Sometimes the journals and diaries of explorers and scientists contain more than formal observations.
Taking notes has become second nature for me. After scratching down a few observations in the field, I return and work them into narrative notes. They can end up being anything from a straight-forward record of events to stray impressions tied together into a storyline.
He entered the meeting room with a loud crash. We were launching an outreach program for middle school students, involving a series of wilderness adventures. They were watching an orientation film when I heard the commotion out front. I found Gilbert on the floor tangled in a stack of folding chairs. He was late, but at least he had managed to find his way here.
Theodore Roosevelt was a larger-than-life presence on the American scene in the years leading up to Arizona statehood. Commentator Scott Thybony tells us about the president's first, and most momentous, trip to the Grand Canyon. It would set the stage for the Canyon to become a national park.
A young German reached the summit of Elaine Castle on October 11, 1982. He was engaged in an epic trek, determined to be the first person to hike the length of Grand Canyon on both sides of the river. Before starting out, Robert Benson had overstayed his visa and taken an American name from a tombstone.
Commentator Scott Thybony began putting down roots in northern Arizona when he herded sheep for a Navajo family in the winter of 1972. That spring, he switched from a hogan to a tent on the South Rim and has continued to explore the Grand Canyon ever since. Scott Thybony reflects on the beginning of a lifelong love affair with the Canyon.
A music teacher from New York state headed west in 1894 and fell in love with a canyon guide. Ada Bass, I learned, became the first pioneer woman to raise a family at Grand Canyon. Beyond that I knew little about her, so arranged to meet her great grandson to find out more. “The Canyon holds a lure,” Robert Lauzon tells me. “The beauty of the place caught the women. They were struck by the magnificence, and by the roughness. ”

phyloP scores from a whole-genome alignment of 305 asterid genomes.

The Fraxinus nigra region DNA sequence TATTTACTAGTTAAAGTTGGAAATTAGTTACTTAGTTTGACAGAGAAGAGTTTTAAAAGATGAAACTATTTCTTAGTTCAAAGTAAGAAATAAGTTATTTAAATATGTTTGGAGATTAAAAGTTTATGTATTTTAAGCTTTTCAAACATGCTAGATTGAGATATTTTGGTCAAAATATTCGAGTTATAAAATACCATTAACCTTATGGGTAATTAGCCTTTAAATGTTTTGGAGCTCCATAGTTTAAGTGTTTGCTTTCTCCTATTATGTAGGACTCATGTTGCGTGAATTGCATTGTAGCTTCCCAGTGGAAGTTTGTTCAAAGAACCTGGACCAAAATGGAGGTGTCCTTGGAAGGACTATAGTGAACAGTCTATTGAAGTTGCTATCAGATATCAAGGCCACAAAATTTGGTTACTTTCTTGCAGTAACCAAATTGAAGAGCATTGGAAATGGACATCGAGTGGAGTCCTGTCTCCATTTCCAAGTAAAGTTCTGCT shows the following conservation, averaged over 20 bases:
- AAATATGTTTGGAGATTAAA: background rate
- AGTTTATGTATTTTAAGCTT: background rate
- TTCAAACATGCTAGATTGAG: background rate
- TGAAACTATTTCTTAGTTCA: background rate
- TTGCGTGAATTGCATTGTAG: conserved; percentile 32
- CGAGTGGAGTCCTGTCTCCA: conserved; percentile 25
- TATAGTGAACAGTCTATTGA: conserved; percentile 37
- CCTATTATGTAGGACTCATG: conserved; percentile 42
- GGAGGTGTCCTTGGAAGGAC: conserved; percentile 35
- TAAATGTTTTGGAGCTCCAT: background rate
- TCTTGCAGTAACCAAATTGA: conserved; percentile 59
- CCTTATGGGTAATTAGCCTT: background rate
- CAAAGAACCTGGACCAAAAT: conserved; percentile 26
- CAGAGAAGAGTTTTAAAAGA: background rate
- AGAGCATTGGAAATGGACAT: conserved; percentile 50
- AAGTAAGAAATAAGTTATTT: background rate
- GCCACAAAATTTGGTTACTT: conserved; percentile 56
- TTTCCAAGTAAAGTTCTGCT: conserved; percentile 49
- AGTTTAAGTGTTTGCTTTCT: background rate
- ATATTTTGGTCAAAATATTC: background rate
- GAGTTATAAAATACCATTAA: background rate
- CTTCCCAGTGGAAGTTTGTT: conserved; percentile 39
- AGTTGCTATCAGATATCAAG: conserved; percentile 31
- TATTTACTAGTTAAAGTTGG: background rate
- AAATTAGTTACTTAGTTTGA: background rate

Flagstaff, AZ – Some places can overwhelm the senses. They're too vast and too beautiful to absorb too often. Commentator Scott Thybony encountered this on a trip to Grand Canyon's remote Point Sublime.
Flagstaff, AZ – People who travel to the Grand Canyon rarely regret turning their backs on the outer world and its endless stream of events. But they still pay attention to one event - sunrise at the rim. Before dawn they gather at Hopi Point, or Bright Angel Point on the north side, waiting expectantly with hushed voices. As commentator Scott Thybony describes, they see it through the lens of a camera, and through the eyes of a scientist.
Scott Thybony – People go missing in the Grand Canyon with unfortunate regularity. Just this week a kayaker died. Others lose their footing on a ledge, or run out of water -accidents of one sort or another. But when commentator Scott Thybony met tribal judge Delfred Leslie at the Hopi Cultural Center, he learned that traditional Hopi have a different take on those accidents.